What is Informational Interviewing?

So you’re a Northeastern student, full of vim and vigor and enthusiasm for the future. You’ve got classes and co-ops under your belt, and you feel prepared for the working world. But if you’re like most students, you haven’t discovered one of the most potent secrets of career success. What is this magical secret, you wonder? It’s a little something called “informational interviewing.”

What is Informational Interviewing?

It’s only the most useful career-building tool you’ll encounter. The basic gist is that you will reach out to professionals in the industry and set up interviews with them. Instead of the interviews you’re used to, YOU will be the one asking the questions! It’s the best way to network and gain insider industry knowledge at the same time! And your mom thought you were useless at multitasking! Oh how wrong she was.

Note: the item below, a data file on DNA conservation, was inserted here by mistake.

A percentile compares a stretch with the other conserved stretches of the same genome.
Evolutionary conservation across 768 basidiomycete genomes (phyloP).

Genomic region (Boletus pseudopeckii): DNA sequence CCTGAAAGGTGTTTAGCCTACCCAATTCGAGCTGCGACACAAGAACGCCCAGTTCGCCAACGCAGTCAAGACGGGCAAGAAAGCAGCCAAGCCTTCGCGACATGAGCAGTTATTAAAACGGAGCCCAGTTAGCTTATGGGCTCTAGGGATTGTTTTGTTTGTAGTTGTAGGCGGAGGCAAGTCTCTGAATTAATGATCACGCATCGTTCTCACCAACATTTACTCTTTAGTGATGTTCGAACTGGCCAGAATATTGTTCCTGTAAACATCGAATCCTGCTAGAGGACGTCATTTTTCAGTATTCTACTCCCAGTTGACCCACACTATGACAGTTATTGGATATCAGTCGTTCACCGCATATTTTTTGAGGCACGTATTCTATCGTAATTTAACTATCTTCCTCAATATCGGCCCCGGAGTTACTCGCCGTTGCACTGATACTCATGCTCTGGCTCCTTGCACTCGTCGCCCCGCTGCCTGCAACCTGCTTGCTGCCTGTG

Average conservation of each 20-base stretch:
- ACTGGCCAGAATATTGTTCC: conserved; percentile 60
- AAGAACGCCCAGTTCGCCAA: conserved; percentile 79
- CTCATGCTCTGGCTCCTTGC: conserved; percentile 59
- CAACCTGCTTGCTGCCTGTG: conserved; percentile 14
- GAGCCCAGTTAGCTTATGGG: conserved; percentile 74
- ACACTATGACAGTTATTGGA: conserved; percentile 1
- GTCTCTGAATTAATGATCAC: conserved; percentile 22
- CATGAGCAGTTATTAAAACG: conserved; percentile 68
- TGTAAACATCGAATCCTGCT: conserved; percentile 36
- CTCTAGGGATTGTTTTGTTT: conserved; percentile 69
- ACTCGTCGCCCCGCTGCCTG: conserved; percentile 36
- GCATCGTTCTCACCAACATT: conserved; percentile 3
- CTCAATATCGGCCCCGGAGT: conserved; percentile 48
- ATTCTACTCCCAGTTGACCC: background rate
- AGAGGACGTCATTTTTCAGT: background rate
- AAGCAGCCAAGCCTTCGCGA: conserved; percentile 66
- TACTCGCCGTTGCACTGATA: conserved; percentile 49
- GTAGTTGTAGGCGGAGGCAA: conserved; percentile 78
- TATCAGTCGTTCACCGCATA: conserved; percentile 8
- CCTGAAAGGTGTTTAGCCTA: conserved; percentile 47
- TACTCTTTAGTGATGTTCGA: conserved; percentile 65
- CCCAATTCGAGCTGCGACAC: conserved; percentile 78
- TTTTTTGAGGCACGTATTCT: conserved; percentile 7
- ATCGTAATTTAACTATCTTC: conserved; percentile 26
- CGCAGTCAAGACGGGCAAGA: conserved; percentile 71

The Power of Asking

There are two secrets why informational interviews work:

  • People love to talk about themselves.
  • People love to help college students.

At first, I was skeptical. Who would take time out from their busy schedule to shoot the breeze with a bumbling college student who barely knows what to do with her life after graduation? I reached out to professionals at ten different companies, expecting to bug them a week later in an attempt to set up two or three meetings if I was lucky. Au contraire! To my surprise, almost everyone replied immediately! And they wanted to help me! And all I had to do was ask. Many have referred to this as the Ben Franklin effect (see here).

You’ve probably heard this statistic before: 80% of job openings are unlisted, and are filled through word of mouth. With those kinds of odds, how can you afford not to network? Informational interviewing is a great way to start!

BEHIND THE BULLET POINTS: The Hidden Career Advantages of Global Co-op